There was friction when he arrived, and now his future is in electricity

Meet the Australian expat entrepreneur who is taking advantage of a gap in the market to find success in Copenhagen

October 6th, 2012 5:13 pm| by admin
facebooktwittergoogle_pluspinterestmail

Like most first-time visitors to Copenhagen, Morgan Thomas had no idea what to expect from the city. In 2008, he moved here from Australia as an exchange student to attend Copenhagen Business School (CBS), following a glowing recommendation from a few Swedish friends.

It turns out his friends knew him well: Thomas felt an immediate and intimate connection with the Danish capital. “When it became time to return to Australia to complete my bachelor,” Thomas said. “I was very sad to leave, but had already decided I would return and do my master’s here.”

In 2010, after again being accepted into CBS, that’s exactly what Thomas did. Halfway through his first year, however, Thomas met Johannes Holger Grever, and the course of his life in Denmark took an unexpected turn.

Grever, a Danish entrepreneur, spoke to Thomas about an idea he had: creating a web-based platform that would bring transparency to the Danish electricity market, a market that was monopolised up until 2003.

Thomas, who as a business student had a keen interest in new product categories, saw great potential in the idea.

“I started throwing ideas around to see how between Johannes’s concept could become a feasible business model in addressing the core need of the market: transparency,” Thomas said.

“After some brainstorming, Johannes suggested that, with his in-depth knowledge of the electricity market and IT skills and my business skills, we should try and make this [business] happen.”

After finishing his first year at graduate school, Thomas put his education on hold to pursue Skift El – the future name of his emerging business – full-time.

Though temporarily postponing his education was a hard decision at the time, it turned out to be a necessary sacrifice, as it took Thomas and Grever a full 18 months to finally get Skift El up and running.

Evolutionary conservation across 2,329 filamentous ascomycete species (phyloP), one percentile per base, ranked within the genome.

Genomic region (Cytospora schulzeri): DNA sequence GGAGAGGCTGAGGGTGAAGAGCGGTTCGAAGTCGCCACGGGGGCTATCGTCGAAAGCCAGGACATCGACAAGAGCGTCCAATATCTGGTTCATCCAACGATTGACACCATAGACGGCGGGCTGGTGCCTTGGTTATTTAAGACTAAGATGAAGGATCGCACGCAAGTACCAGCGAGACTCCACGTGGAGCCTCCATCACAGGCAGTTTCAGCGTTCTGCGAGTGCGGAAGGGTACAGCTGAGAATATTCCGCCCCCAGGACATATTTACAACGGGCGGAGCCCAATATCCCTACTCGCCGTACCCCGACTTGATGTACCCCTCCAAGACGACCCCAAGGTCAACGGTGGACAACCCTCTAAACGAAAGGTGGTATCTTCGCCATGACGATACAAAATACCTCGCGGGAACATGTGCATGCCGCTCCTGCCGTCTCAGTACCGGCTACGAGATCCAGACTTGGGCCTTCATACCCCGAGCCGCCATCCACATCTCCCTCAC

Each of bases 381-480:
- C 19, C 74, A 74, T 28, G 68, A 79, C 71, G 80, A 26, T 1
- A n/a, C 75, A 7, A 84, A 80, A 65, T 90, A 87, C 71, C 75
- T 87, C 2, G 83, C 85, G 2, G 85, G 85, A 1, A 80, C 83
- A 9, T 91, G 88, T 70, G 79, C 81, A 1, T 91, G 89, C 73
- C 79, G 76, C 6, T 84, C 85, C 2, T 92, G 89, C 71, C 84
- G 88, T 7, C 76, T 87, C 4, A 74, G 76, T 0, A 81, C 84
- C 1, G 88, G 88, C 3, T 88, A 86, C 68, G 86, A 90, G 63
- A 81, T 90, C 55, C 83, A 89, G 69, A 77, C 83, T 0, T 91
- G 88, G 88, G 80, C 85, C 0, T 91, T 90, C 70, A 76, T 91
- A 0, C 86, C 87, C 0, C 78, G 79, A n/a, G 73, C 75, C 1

The website, www.skiftel.dk, has been up and running for four months. According to Thomas, 90 percent of Danish electricity users are still eligible to switch to a cheaper electricity provider by using his website, which is a 100 percent free service.

Now that Thomas has established Skift El, he plans on returning to CBS and finishing his master’s. And despite having such a limited idea of the city when he first arrived, Thomas is ready to set up camp in Copenhagen.

“I plan on staying here indefinitely,” Thomas said. “I truly believe Copenhagen offers a complete lifestyle package that suits me personally.”
That being said, Thomas was surprised by how easily he managed to negotiate the Copenhagen business market – and create a life in Denmark – as an expat.

“I’m very fortunate that on both a social and business level I’ve been able to efficiently operate here,” Thomas said. “I was lucky to fall into the right circle [at CBS], and I have made some great, lifelong Danish friends.”

But Thomas knows success is about more than just luck, and he is optimistic about opportunities for other expats living in Copenhagen.

“If you have an idea you’ve been thinking about doing something with, just do it!” says Thomas. “Go with your gut instinct. Look around at what you miss or notice missing from your home country and see if there are any gaps in the Danish market. Use the resources available to you through your kommune, university, online and/or entrepreneurial community. One of the best ways of implementing a business here is by implementing a proven business model.”

Thomas currently lives in central Copenhagen and is enrolled in a Danish language course in order to communicate – and integrate – more effectively as an expat entrepreneur.

Rockstar pig nursed a brutal hangover in style over the weekend (photo: Landsskuet - Dyreskuet i Herning Facebook page)
A lying pig, but no porkie pies
You can imagine that some of the cleaners' comments following a party for 1...
Glostrup, Rødovre, Ballerup and Frederiksberg were among the 15 municipalities that received nothing from 2011-2013 (photo: iStock)
Smaller municipalities missing out on welfare funds for the vulnerable
Not all of Denmark's 98 municipalities reap the rewards from the slush fun...
Wozniacki will regret this loss more than most given her easy draw (photo: si.robi)
Wozniacki out of Wimbledon
Caroline Wozniacki has once again failed to advance beyond the fourth round...
About 30,000 Jersey bull calves are put down in Denmark every year (photo: iStock)
New Danish project to curb euthanisation of Jersey calves
Every year some 30,000 Jersey bull calves are put down at Danish farms and ...
Passengers with bikes have increased from 2.1 to 9 million since 2010 (photo: Leif Jørgensen)
Every tenth S-train passenger travels with a bicycle
There has been a marked increase in passengers taking their bikes onto the ...
Pranov hopes that Heliac can be used to replace open fires used for cooking in developing countries (photo: Paul R Caron)
Danish project could save lives in developing countries
Danish engineer Henrik Pranov has developed a solar panel using plastic fil...